Who was Will Curtis? If the name seems familiar at all, it's probably because you listened to "The Nature of Things," a daily series about his experiences in and observations of the natural world that aired on Vermont Public Radio and was nationally syndicated during the 1980s and 1990s. Curtis had an on-air voice that informed as well as comforted; he sounded like a man in no particular hurry, attuned to the seasons and his surroundings.

Curtis was also an author. In addition to books co-written with Jane, he collected some of his essays in Will Curtis, and this is the Nature of Things (Countryman Press, 1984) and The Second Nature of Things (Ecco Press, 1992). And he was a bookseller, running Woodstock's Yankee Bookshop during the 1960s. In his preface to The Second Nature of Things, he wrote about the genesis of his radio career:

It was on our dairy farm where my real interest in nature began. Much of my time was spent in the fields plowing, planting, haying, and, in the early spring, in the sugarbush gathering sap buckets. Now and then, I would stop, look, and listen. An amazing series of natural events evolved around me. My evenings were often spent reading magazines and books on nature, trying to learn about what I had seen in the fields and woods during the day.

After our herd of Jersey cattle had been sold, Jane and I found ourselves the owners of a bookstore. The object of a bookstore is, of course, to sell books. To help in this we went on the air with reviews on local radio stations.

I met Will and Jane Curtis in 1992, shortly after The Second Nature of Things was published. That was also my first year as a bookseller at the Northshire Bookstore, and the event marked my shaky debut hosting and introducing an author at a reading.

Will and Jane arrived early and we grabbed a bite to eat at the Quality Restaurant. For some reason, I still remember that he ordered fried chicken. More importantly, I recall how easy it was to work with him; how much less scary the evening turned out to be because of this quiet, intelligent and humble man. I have a copy of the book, which he signed: "To Bob. With deep appreciation. Will"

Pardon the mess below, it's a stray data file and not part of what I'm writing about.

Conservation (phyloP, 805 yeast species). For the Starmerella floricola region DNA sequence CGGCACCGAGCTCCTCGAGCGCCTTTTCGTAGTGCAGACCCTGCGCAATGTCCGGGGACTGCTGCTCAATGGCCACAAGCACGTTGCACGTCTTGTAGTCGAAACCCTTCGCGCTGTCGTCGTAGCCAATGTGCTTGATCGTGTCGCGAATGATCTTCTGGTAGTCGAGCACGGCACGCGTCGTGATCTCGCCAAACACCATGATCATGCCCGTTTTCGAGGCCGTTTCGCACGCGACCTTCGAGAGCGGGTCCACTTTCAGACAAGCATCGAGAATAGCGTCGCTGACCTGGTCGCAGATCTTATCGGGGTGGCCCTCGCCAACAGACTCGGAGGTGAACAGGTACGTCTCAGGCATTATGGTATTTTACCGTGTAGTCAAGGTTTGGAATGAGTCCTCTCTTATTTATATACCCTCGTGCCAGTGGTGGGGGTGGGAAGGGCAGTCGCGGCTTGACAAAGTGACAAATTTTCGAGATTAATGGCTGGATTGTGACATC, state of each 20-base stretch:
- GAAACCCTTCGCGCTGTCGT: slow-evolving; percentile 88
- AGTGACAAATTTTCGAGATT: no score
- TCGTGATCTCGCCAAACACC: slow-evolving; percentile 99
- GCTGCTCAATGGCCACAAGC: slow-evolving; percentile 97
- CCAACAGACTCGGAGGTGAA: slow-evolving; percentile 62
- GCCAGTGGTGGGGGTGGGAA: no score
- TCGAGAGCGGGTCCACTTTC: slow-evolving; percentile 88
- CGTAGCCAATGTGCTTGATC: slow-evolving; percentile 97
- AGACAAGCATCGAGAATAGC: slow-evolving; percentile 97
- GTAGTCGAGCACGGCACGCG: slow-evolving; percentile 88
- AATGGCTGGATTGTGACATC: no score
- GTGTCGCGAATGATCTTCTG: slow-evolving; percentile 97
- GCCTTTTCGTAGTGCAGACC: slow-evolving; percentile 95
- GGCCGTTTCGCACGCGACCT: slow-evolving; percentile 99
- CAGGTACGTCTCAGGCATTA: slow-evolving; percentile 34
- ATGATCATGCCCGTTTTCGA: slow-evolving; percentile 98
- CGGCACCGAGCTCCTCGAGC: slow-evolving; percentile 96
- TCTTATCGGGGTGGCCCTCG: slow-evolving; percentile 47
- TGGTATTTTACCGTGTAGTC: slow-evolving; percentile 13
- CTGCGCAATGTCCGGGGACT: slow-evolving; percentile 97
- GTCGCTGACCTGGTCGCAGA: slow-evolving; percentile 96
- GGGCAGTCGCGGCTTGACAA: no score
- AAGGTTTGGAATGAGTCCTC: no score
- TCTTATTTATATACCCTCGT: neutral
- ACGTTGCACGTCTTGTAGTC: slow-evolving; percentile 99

A writer died last month and I didn't even know it happened. I feel bad about that.

"Persons to whom the woods are unfamiliar suppose that they see a dying year in the autumn woods. But the woods do not share their secrets with just everyone," Curtis once wrote. "They seem particularly to have deceived poets. For autumn in the woods is not a death stage but a change in life-style. It is a change less profound than the sleep which we mammals accept familiarly and therefore without alarm. The emerging naked limbs may be stark to those not in the know. But they are just a yearly exercise in woodland draftsmanship, a sort of black, geometric architecture puncturing the often deep blue sky."

Next week at BEA, we will talk about the future of our industry, but I suspect that occasionally I'll also heed a nature-of-books version of Will Curtis's wise counsel. Surrounded by visions of the future, I will "stop, look and listen" to a valuable past that is represented there as well... if we're paying attention.--Published in Shelf Awareness, issue #1468.